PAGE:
August 17, 2010
The HSUS Issues Statement on Latest California Wild Horse Roundup
The Humane Society of the United States is issuing the following statement in response to the U.S. Bureau of Land Management's recent roundup of wild horses near Susanville, Calif.:
"The Humane Society of the United States strongly opposes the roundup of wild horse herds as a primary management strategy when more humane and fiscally responsible strategies, such as fertility control, are readily available," said Jennifer Fearing, California senior state director for The HSUS. "The U.S. Bureau of Land Management has not made the case that the California horses are creating any significant ecological imbalance, and as such, the agency should halt the gather at once and place an immediate moratorium on any remaining gathers scheduled for this year until it completes and presents Congress with a sustainable, long-term wild horse management plan."
The HSUS suggests that any proposed plan presented to Congress for consideration must include:
- Re-evaluating Appropriate Management Levels across all Herd Management Areas,
- Removing horses from the range only in emergency situations (i.e. severe droughts and other natural catastrophes) and as a last resort, and
- Mandating the initiation of strategically designed immunocontraception programs to stabilize and manage wild horse populations on HMAs.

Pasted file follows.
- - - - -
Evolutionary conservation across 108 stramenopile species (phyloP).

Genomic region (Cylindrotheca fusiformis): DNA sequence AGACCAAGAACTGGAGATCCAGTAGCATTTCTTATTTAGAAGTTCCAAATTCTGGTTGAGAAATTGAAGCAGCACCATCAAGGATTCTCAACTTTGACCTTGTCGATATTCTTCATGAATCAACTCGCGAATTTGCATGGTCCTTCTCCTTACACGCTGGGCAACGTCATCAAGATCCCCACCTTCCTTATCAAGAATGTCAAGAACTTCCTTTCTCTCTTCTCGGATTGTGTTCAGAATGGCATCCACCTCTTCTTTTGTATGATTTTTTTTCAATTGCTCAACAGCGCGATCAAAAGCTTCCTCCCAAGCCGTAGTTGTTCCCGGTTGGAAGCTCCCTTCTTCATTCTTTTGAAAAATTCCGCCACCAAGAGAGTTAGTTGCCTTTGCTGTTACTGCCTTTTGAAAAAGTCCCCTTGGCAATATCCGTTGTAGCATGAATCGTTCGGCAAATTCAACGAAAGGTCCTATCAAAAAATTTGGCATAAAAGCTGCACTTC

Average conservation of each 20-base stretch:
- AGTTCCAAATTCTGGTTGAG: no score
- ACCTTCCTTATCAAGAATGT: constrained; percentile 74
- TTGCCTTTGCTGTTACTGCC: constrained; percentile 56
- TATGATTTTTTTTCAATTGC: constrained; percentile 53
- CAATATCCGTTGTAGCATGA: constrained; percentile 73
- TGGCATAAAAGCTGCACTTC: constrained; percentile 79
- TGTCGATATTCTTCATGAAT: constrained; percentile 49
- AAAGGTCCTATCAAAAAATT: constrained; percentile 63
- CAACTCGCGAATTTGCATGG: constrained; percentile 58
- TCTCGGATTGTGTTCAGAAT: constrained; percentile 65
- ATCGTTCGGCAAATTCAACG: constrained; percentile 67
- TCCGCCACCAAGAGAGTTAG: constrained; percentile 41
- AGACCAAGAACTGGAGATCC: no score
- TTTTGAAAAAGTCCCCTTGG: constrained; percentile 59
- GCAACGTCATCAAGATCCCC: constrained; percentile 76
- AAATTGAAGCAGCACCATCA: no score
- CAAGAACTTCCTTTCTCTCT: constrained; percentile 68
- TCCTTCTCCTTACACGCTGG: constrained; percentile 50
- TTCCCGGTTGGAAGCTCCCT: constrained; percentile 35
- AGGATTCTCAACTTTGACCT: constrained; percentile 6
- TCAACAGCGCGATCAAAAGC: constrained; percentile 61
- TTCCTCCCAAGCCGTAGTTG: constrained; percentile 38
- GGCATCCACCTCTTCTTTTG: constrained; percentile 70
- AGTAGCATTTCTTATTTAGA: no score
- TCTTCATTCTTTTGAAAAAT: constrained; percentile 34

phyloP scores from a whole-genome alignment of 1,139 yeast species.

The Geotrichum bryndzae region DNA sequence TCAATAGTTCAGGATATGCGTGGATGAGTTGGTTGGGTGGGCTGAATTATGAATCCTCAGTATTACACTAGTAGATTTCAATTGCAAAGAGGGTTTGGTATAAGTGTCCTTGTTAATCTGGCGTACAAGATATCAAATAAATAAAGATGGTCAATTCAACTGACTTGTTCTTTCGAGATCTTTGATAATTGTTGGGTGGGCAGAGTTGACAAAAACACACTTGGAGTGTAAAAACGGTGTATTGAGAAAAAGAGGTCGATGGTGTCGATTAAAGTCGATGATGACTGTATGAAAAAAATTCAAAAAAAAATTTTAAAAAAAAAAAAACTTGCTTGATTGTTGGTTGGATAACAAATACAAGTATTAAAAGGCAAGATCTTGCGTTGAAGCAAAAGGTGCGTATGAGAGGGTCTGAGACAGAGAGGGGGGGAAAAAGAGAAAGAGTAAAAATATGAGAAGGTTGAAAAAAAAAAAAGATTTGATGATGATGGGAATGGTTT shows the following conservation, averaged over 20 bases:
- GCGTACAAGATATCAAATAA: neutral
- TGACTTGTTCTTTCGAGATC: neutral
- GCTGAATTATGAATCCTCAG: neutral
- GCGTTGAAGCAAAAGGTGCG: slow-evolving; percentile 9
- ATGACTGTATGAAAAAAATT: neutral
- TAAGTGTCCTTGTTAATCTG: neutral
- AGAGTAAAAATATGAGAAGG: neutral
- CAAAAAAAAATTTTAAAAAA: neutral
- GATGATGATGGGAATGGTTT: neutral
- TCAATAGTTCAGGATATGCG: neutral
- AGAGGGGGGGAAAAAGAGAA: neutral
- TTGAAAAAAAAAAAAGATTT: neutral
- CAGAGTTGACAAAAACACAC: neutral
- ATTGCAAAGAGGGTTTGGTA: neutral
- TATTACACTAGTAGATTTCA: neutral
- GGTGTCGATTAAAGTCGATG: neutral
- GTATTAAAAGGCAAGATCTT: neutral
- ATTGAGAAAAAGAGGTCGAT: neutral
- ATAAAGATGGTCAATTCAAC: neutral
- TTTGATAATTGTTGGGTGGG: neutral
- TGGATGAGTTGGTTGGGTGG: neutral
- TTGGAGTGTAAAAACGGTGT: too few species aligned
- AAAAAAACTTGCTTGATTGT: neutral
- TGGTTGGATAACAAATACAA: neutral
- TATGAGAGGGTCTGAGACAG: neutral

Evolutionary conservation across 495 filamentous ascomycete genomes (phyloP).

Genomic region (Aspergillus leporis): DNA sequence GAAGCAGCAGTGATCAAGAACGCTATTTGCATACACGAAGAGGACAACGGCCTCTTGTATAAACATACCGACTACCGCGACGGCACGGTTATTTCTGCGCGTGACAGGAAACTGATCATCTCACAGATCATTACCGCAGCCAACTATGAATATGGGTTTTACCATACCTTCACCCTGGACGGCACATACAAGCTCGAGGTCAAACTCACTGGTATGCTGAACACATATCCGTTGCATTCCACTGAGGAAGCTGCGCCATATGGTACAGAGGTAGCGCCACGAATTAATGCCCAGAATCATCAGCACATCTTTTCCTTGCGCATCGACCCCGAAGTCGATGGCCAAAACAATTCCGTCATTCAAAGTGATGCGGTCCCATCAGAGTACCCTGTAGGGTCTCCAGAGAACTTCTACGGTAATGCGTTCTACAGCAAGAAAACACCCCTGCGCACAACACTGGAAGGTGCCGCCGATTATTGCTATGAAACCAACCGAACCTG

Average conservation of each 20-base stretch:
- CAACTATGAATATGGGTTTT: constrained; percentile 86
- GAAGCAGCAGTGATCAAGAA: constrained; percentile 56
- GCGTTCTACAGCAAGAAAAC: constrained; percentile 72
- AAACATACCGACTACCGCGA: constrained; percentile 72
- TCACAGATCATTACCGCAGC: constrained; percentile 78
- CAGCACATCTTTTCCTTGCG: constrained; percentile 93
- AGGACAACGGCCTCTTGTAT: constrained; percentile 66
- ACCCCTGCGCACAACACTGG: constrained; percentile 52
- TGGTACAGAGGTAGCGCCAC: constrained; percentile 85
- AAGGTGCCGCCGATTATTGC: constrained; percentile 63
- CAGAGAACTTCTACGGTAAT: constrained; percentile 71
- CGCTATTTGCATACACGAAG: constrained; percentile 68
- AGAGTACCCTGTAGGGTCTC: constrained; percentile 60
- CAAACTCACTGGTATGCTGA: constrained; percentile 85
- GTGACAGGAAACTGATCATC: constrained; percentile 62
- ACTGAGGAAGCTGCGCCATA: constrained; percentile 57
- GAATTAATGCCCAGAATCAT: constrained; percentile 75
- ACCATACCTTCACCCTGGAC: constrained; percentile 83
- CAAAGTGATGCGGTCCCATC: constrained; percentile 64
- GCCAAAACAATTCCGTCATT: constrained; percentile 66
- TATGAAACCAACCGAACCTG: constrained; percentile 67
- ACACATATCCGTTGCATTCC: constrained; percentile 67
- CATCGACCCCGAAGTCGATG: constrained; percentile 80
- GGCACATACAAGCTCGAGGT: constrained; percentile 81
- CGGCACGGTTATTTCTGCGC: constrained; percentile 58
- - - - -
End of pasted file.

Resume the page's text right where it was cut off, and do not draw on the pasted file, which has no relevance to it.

The HSUS has developed an economic model and provided it to BLM so the agency can adopt an effective, fiscally responsible on-the-range management program that will ultimately serve to fulfill one of the agency's most important strategy plan objectives — to balance population growth rates with adoption demand. The HSUS model shows that BLM can, by incorporating more preventative strategies, reach its management goals in 12 years while significantly reducing the economic burden of holding horses in short and long-term government facilities and saving taxpayers more than $260 million in the process.
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The Humane Society of the United States is the nation's largest animal protection organization — backed by 11 million Americans, or one of every 28. For more than a half-century, The HSUS has been fighting for the protection of all animals through advocacy, education and hands-on programs. Celebrating animals and confronting cruelty — On the Web at humanesociety.org.